FIG. 4A is a schematic diagram of a pixel blending arrangement according to one embodiment of the present invention. Element 312 represents the working frame buffer, while blocks 310 and 311 represent specific pixels within the frame buffer. In one embodiment of one method of alternating pixel mixing between the transparent frame buffer 18 and the output frame buffer 10 of the operating system, the “T + OS mix” pixel 311 in the selected working frame buffer is , A color-averaged mixture of pixels (T value) from the transparent frame buffer 18 and pixels (OS value) from the output frame buffer 10 of the operating system. The “OS” pixel 310 in the selected working frame buffer 302 includes a spatially corresponding pixel copied from the output frame buffer 10 of the operating system. Thus, T + OS pixels achieve the desired transparency effect by interspersing OS pixels as shown in FIG. 4A.

  In this embodiment, color averaging is performed by performing a weighted average method on each color component of each pixel from corresponding positions in the two frame buffers 18 and 10. However, in other embodiments, various color mixing methods are also used. In one embodiment, this is done by multiplying the component value of the first pixel by a weight value and multiplying the same component value of the second pixel by a different weight value. The two weighted color components are then summed, and the resulting sum is divided by the sum of the two weight values. This method is known as alpha blending.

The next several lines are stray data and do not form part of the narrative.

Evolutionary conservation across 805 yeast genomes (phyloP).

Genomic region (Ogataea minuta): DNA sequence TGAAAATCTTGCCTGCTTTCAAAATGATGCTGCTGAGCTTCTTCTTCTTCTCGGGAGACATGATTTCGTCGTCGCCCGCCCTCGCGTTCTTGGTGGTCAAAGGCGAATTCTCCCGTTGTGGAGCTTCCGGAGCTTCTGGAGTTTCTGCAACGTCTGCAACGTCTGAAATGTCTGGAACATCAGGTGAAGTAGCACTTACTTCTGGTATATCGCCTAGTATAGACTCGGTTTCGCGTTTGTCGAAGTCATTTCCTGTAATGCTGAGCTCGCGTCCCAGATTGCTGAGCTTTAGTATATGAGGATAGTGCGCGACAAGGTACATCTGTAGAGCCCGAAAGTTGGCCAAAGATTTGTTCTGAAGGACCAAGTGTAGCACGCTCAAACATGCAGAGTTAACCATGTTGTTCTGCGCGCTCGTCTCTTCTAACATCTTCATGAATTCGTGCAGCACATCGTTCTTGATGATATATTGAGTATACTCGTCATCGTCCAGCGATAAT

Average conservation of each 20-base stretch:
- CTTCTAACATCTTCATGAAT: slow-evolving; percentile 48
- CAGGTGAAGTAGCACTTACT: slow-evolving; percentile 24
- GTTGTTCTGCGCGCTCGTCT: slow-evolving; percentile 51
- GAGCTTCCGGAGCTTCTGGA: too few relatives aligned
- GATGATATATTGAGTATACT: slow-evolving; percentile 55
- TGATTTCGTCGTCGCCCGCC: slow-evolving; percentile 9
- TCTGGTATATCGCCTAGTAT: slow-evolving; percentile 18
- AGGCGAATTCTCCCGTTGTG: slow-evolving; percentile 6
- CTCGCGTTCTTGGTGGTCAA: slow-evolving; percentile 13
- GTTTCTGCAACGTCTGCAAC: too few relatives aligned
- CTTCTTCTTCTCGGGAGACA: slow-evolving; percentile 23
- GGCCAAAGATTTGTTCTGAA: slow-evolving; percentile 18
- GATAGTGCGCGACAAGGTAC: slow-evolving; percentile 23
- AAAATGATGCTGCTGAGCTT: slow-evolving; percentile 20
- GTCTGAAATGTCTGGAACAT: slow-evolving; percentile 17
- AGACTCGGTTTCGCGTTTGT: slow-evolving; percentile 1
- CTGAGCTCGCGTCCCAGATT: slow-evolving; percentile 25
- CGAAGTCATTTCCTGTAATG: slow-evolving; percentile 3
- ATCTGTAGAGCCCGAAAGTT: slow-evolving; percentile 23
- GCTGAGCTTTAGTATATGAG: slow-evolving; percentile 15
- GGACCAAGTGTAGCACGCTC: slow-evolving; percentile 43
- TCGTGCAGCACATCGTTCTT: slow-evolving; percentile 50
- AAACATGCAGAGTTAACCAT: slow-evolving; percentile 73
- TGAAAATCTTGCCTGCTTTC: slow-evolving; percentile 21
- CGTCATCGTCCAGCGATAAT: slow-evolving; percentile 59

FIG. 5 is a flowchart for software 399 illustrating an embodiment for initializing the system to provide transparent graphics. At block 400, operating system display output control information is determined. This control information includes display size, color resolution, and other data. Next, in this embodiment, two working frame buffers 300 and 302 are allocated in video memory 114 at block 402. These operations are performed in this embodiment by calling the video control API 206. At block 404, a block transfer operation is performed to copy the data from the normally visible operating system output frame buffer 10 to a selected one of the two working frame buffers 300,302. In this example, it is assumed that working frame buffer 300 is selected first. Block transfer is performed in this embodiment by calling the video control API 206. At block 406, the operating system output frame buffer 10 is set to an “invisible” state by calling the video control API 206. At block 408, the selected work frame buffer 300 is made visible by calling the video control API 206 in this embodiment (block 408). In some embodiments, blocks 406 and 408 are performed by a single call to the video control API. At this point, the current display output data of the video card is obtained from the selected work frame buffer 300 rather than from the operating system output frame buffer 10.